Mon, 16 July, 2018


Tom Rand’s inky memoirs

Posted: December 12th, 2017

Former Daily Mirror printer TOM RAND takes his own trip down memory lane. He’s pictured here as a Brake Hand, with Sid Taz, putting one of the new plates on the press in Holbom

I always look forward to getting Mirror Pensioner newsletter and reading about people who used to work at the Mirror, so I’d like to add some stories about the men who worked with the black stuff (printing ink) in the Machine Room.

I started work at a printers called Charles & Read in Fetter Lane in Rolls building. I started in newspapers in 1955 by going jobbing – the Union would send you to different papers and you were lucky if you got two or sometimes three nights’ work a week.

By 1958 when I was 25, I was on regular nights, with four nights on the Mirror and a Saturday night on another paper.

I ended up working three floors below ground in Rolls buildings. The lowest job was on the Fly – which was sitting at the side of the machine stacking up the papers in quires as they came off the press. After a night’s work you needed to take a shower to get rid of the smell of ink, but you still went home with a nose full. You had to have breaks during the night because of the ink dust.

Some of the men would play cards. One of the games was a racing game when six cards were placed at the side of a big table to represent the length of the race and four aces at the end for the horses. You were given the odds depending on how many of a suit were on show at the side. Men would be packed round the table having bets. It all came to a stop when one wife complained to the F0C (Father of the Chapel, union official) that some nights her husband came home with no wages.

Other Mirror buildings I worked in were Back Hill in Clerkenwell, and Stamford Street. These weren’t so bad for ink dust because the machines were at ground level. When the Rolls closed and the Holborn site opened, it was back to three floors below ground again.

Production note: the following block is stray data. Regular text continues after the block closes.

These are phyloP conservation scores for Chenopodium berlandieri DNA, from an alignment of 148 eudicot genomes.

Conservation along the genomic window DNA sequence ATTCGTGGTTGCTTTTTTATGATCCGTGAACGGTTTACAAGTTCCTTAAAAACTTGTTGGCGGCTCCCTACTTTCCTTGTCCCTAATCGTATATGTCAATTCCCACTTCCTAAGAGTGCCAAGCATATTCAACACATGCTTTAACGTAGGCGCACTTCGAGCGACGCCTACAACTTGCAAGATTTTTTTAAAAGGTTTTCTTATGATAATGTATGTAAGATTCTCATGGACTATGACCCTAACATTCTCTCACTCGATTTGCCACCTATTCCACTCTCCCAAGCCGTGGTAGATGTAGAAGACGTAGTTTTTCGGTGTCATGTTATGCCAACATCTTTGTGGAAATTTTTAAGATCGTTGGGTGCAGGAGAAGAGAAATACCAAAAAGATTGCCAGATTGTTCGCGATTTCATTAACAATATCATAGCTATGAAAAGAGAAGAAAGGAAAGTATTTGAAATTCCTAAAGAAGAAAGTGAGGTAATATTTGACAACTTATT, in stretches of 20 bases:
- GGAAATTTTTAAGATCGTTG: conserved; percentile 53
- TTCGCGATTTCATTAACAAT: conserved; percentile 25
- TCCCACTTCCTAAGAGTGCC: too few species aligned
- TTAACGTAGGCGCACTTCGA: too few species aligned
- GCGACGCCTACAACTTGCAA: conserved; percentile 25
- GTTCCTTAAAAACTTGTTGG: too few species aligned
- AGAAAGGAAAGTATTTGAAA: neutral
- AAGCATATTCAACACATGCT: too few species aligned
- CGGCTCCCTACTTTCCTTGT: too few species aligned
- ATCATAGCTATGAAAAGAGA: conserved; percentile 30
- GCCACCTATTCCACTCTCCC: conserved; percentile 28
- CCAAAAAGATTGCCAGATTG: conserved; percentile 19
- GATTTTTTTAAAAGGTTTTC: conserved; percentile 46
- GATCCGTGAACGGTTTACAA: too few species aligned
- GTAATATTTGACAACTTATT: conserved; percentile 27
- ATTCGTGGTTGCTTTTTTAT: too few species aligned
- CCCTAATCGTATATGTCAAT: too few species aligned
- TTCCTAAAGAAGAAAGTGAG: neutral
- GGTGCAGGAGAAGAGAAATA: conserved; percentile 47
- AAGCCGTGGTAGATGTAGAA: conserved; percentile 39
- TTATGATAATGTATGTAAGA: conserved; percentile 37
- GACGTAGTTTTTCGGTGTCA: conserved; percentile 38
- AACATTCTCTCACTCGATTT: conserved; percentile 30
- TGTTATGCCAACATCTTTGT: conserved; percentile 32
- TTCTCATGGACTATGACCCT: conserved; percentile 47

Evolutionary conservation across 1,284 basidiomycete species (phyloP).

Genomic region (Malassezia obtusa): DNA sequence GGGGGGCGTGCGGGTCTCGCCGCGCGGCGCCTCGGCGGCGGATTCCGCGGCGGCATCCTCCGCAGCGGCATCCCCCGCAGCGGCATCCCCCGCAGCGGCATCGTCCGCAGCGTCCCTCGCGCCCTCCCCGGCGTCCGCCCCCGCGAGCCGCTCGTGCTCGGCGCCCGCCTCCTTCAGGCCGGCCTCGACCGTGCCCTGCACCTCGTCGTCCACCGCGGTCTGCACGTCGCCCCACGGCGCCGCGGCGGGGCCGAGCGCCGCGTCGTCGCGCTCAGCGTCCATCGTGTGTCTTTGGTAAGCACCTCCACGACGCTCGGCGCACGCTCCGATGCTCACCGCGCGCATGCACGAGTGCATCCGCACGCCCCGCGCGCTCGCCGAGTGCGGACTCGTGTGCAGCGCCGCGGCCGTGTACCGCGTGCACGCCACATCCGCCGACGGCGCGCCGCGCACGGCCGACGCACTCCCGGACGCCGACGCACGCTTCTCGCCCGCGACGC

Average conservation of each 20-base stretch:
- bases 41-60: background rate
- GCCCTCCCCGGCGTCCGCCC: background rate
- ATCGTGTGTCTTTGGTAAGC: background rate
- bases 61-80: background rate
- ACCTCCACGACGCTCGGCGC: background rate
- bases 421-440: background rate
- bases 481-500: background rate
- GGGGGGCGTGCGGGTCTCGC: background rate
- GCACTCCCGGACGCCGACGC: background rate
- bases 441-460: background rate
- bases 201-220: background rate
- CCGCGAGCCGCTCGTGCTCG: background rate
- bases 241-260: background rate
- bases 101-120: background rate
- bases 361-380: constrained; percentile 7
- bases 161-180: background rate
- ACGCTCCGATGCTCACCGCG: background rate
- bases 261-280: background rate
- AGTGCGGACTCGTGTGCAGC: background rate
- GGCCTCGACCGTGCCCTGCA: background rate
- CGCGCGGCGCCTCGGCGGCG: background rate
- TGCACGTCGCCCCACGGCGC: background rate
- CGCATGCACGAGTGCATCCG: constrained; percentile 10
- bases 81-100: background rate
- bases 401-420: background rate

By then I had worked my way up to loading the reels on to the press, then to the Oil can – loading the heavy lead plates in the machine. Eventually I got to the top job of Brake Hand. Brake Hand was always the best paid because you were in control of the press, making sure the different paper reels were lined up, the speed of the machine was right, and the lead plates were in the right order. By the time I reached Brake Hand all the machine room assistants (Natsopa) were on the same wages.

I ended up doing night work for about 35 years but have a lot of good memories of life at the Mirror. Apart from the good friendship and banter with so many people on nights in the machine room, my best memories are about football. I was (and still am) an Arsenal fan who loved football and I played for the AFC supporters’ club team.

Harry Dorrington, who worked in the Machine Room, ran a team at the Mirror. I was captain and can still remember all the team’s names. Derek Breedon was a very good friend – he was a great goalkeeper. Sadly, I read in the newsletter that Derek had passed away.

Other team mates were Ron Eyles, John Bateman, Ron Gibbons, John Heffi, John Hill, Ron Ashley, Ted Price, Eddie Taylor, Vic Bird, George Symes. Plus Kenny Filkins, Ernie Noaks, Billy Sullivan, and one other – they were all on the day staff.

I am now 84 and very lucky that I can still enjoy life, and hope that some of my old team can too. I hope those that are still with us are keeping healthy and, like me, look back fondly on the good old days.

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